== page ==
Associate Olivia Flasch discusses the conditions that the ICJ must satisfy in order to indicate provisional measures, and reveals how the International Court of Justice can order something like a freezing order against a sovereign state, in Legal Week.
Olivia’s article was published in Legal Week, 13 November 2020, and can be found here.
Freezing orders, search orders – these are words we have heard before. They form part of the interim injunctions a court may impose on a party pending final judgment. We rarely think twice about them when they arise in the context of a dispute before the English courts.
However, these are not words we typically associate with the International Court of Justice (“ICJ”). Because how could an international court, which already lacks enforcement power as it is, order something like a freezing order against a sovereign state? And yet, article 41 of the Statute of the ICJ allows it to indicate what is called “provisional measures” – temporary measures intended to preserve the rights of the parties – if it considers that circumstances so require.
Acting by the power of article 41, the ICJ has indicated provisional measures in roughly one third of the cases it has heard.
To impose the measures, the ICJ has to be satisfied, amongst other things, that there is a real and imminent risk that irreparable prejudice will be caused to the rights in dispute before the merits of the case are adjudicated upon.
This is not a far steer from the criteria the English court needs to fulfil to order an interim injunction. However, rather than having to prove a real and imminent risk of prejudice, interim injunctions are granted when a party can show that the other party has invaded or threatens to invade their right(s), or has behaved or threatens to behave in a manner which is unconscionable (South Carolina Insurance Co v Assurantie Maatschappij De Zeven Provincien NV  AC 24).
Interestingly, the English courts will not grant, at an interim stage, the same remedy that would be sought at a final hearing, where doing so will involve pre-judging the issue of whether the applicant is entitled to such remedy (O’Brien v TTT Moneycorp Ltd  EWHC 1491 (Comm)). As a result, the remedy sought at an interim stage in England and Wales will rarely be the same as that sought at trial (cue the freezing orders and the search orders).
Because the ICJ cannot grant, e.g., a freezing order, the provisional measures sought will nearly always be the same or similar to the remedy sought at trial. And yet, the ICJ also frequently reiterates that it will not pre-judge the merits of a case.
This begs the question: how can the ICJ determine whether there is a “real and imminent risk of prejudice” to certain rights of a party and consider imposing an interim remedy that may be identical or near identical to the remedy sought at trial, without inevitably reviewing at least some of the merits to evidence a past threat or breach of rights?
The answer is: it cannot. A recent case on point is the Application of the Convention on the Prevention and Punishment of the Crime of Genocide (The Gambia v. Myanmar). The Gambia asked the court to impose provisional measures against Myanmar to secure the rights of the Rohingya population against the risk of genocide. The court reviewed the evidence put forward by The Gambia regarding Myanmar’s alleged commission of genocide and decided that, given such evidence, there was a real risk that the Rohingya would be subjected to genocide, thereby violating their (and The Gambia’s) rights under the Genocide Convention.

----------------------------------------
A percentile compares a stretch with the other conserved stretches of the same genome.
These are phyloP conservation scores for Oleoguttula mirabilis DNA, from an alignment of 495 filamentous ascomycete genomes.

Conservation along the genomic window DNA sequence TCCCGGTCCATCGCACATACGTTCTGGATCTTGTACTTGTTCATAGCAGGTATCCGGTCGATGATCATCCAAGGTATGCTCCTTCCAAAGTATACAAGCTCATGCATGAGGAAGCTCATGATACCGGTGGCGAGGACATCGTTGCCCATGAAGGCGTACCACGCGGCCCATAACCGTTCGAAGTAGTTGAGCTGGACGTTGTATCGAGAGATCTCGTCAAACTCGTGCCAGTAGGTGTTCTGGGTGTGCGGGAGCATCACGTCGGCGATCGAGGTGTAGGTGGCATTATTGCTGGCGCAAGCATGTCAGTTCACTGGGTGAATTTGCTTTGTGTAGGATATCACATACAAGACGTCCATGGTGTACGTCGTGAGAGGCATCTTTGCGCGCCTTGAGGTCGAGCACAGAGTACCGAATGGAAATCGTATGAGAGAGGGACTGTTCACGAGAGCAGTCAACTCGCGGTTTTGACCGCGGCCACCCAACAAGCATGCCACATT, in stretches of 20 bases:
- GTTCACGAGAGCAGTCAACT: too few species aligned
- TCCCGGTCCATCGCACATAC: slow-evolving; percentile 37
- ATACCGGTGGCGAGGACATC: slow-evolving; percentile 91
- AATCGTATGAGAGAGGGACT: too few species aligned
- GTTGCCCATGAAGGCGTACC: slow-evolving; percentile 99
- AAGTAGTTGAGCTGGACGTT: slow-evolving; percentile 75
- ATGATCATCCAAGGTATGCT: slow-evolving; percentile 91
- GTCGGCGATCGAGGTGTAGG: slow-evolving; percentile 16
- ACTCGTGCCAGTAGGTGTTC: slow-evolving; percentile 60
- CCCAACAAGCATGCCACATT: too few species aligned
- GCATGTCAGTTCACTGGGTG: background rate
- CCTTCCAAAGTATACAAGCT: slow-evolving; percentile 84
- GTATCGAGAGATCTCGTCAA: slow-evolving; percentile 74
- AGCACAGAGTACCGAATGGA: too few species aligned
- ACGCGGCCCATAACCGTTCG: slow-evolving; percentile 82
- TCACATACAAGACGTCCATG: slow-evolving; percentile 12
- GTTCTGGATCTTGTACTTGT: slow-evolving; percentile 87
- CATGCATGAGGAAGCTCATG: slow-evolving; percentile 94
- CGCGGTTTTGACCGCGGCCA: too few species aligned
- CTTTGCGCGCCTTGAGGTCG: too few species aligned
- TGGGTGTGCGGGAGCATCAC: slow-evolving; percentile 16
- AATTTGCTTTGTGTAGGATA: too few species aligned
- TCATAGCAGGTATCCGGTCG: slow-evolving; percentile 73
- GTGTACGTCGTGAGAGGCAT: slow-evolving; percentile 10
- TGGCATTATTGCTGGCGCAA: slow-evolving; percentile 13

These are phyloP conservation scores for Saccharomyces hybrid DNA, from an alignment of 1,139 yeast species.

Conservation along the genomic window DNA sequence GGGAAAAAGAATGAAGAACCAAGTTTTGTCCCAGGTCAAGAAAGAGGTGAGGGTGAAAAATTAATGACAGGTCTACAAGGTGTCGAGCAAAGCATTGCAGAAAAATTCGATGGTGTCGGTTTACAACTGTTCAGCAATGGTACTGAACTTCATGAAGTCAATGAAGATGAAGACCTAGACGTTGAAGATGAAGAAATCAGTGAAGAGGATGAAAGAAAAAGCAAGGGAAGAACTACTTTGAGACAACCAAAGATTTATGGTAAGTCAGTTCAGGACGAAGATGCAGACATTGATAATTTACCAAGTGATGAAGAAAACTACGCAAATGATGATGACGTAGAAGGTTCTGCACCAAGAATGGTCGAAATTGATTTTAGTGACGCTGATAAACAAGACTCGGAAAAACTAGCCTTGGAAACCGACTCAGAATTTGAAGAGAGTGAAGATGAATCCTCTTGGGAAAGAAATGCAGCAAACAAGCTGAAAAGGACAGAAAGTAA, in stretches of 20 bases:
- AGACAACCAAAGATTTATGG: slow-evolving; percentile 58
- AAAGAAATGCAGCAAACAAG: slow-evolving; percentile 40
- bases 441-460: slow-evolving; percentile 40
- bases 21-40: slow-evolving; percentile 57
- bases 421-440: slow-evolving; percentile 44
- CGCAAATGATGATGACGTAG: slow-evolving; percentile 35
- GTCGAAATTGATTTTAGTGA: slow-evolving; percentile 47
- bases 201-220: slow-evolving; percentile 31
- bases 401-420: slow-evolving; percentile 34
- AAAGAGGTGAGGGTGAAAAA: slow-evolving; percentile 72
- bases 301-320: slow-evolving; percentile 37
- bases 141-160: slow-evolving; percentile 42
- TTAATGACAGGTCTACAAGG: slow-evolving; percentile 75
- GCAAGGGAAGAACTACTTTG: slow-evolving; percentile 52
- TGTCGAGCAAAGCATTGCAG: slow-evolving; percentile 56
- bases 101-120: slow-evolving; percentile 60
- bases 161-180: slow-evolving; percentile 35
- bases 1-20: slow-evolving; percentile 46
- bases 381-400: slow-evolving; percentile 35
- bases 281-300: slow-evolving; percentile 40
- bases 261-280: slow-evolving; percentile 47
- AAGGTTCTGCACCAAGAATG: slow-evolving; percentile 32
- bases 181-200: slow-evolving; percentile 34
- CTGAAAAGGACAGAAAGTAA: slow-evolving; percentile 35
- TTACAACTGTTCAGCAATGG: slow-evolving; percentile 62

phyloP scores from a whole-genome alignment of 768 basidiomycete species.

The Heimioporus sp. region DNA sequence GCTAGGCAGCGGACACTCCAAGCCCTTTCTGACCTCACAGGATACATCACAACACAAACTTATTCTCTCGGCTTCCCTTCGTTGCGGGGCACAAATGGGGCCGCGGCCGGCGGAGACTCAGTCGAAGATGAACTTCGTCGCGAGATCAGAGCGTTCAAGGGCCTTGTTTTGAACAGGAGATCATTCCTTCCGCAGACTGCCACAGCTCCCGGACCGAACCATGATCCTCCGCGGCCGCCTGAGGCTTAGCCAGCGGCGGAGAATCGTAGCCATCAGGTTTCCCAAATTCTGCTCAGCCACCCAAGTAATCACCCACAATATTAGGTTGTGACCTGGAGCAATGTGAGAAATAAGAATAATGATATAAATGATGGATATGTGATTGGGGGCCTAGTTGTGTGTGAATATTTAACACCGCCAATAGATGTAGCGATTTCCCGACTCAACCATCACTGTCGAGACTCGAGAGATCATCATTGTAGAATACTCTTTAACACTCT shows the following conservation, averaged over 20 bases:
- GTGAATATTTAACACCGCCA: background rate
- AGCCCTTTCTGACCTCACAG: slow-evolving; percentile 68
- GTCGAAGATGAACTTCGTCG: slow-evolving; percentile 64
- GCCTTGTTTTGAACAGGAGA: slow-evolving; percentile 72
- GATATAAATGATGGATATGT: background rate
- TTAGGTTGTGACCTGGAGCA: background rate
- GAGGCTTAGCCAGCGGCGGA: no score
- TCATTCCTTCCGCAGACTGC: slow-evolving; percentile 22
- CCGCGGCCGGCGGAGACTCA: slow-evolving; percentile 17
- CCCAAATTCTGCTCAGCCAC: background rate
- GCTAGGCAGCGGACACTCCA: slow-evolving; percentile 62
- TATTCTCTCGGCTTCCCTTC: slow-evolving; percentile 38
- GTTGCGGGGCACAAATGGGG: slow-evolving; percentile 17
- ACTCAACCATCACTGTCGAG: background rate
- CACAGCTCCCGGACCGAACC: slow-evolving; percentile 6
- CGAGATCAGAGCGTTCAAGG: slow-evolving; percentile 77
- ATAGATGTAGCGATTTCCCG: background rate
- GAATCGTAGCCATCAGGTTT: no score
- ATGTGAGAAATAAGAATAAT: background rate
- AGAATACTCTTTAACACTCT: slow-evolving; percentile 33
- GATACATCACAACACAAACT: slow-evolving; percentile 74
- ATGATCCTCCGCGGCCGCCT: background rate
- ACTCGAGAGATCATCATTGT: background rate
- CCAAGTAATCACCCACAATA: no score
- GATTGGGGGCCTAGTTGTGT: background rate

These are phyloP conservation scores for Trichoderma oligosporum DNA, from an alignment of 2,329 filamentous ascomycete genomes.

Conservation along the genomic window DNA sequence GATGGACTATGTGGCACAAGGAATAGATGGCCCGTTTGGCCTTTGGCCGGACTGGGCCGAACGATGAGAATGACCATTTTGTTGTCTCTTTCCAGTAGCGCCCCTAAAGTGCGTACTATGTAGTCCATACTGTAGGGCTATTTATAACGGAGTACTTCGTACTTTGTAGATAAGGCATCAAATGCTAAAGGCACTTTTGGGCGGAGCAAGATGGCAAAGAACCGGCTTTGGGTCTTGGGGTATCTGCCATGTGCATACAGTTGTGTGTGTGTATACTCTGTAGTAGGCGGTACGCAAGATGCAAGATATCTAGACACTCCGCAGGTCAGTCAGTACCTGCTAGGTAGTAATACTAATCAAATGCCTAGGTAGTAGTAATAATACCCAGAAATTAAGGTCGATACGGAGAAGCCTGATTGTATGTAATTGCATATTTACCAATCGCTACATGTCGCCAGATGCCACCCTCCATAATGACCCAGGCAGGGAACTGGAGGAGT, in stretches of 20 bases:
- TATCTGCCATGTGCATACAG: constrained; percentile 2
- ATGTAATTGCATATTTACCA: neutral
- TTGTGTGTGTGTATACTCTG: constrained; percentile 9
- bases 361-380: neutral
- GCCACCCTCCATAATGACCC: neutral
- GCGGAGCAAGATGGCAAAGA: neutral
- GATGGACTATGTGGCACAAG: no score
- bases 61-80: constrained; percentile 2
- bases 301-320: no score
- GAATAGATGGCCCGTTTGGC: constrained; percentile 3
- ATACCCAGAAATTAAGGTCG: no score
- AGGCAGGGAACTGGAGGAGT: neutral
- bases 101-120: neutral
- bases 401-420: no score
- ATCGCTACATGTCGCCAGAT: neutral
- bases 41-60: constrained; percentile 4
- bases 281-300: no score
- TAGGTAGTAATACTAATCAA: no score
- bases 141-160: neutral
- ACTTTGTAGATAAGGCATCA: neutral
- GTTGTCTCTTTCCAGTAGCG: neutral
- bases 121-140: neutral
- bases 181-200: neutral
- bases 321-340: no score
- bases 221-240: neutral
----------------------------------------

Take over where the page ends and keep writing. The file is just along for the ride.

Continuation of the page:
Provisional measures aimed to stop Myanmar from committing any further acts of genocide against the Rohingya were put in place in January 2020 but, ironically, the issue of whether Myanmar had in fact committed genocide was tabled for a future hearing on the merits.
Arguably, by indicating the provisional measures, the ICJ effectively rendered its statement that it will not pre-judge the merits of the case meaningless. The ICJ had clearly already pre-judged the merits, as only evidence on the merits would allow it to assert that the Rohingya were at risk of genocide.
Forget for a moment the difference in approach between the ICJ and the English courts as regards the type of interim remedy sought. The main difference still appears to be the way the courts approach the balance of rights between the parties. When deciding whether to order an interim injunction, the English courts will balance any benefit of a temporary restriction against the risk of prejudice it may have on the party against which it is ordered (American Cyanamid Co (No 1) v Ethicon Ltd  UKHL).
The ICJ, rather than considering the risk of prejudice that the provisional measures may have on the party against which they are ordered, instead considers the risk of prejudice that not imposing the measures may have on the rights of the party requesting it. The balance is therefore tilted in the requesting party’s favour as opposed to the party against whom the measures are ordered.
This balance in favour of the requesting party makes some sense if you consider that the ICJ was founded to peacefully resolve disputes between states as an alternative to war. Arguably, the ICJ needs to have the power to prohibit a state from violating the international rights of another state with immediate effect so that it can prevent the possibility of further death and/or destruction.
The Gambia v Myanmar is a clear example of the court’s approach. Perhaps, therefore, to fulfil this vital function, it is implied and understood that an extensive review of evidence and a proper determination of fault will always have to come second.
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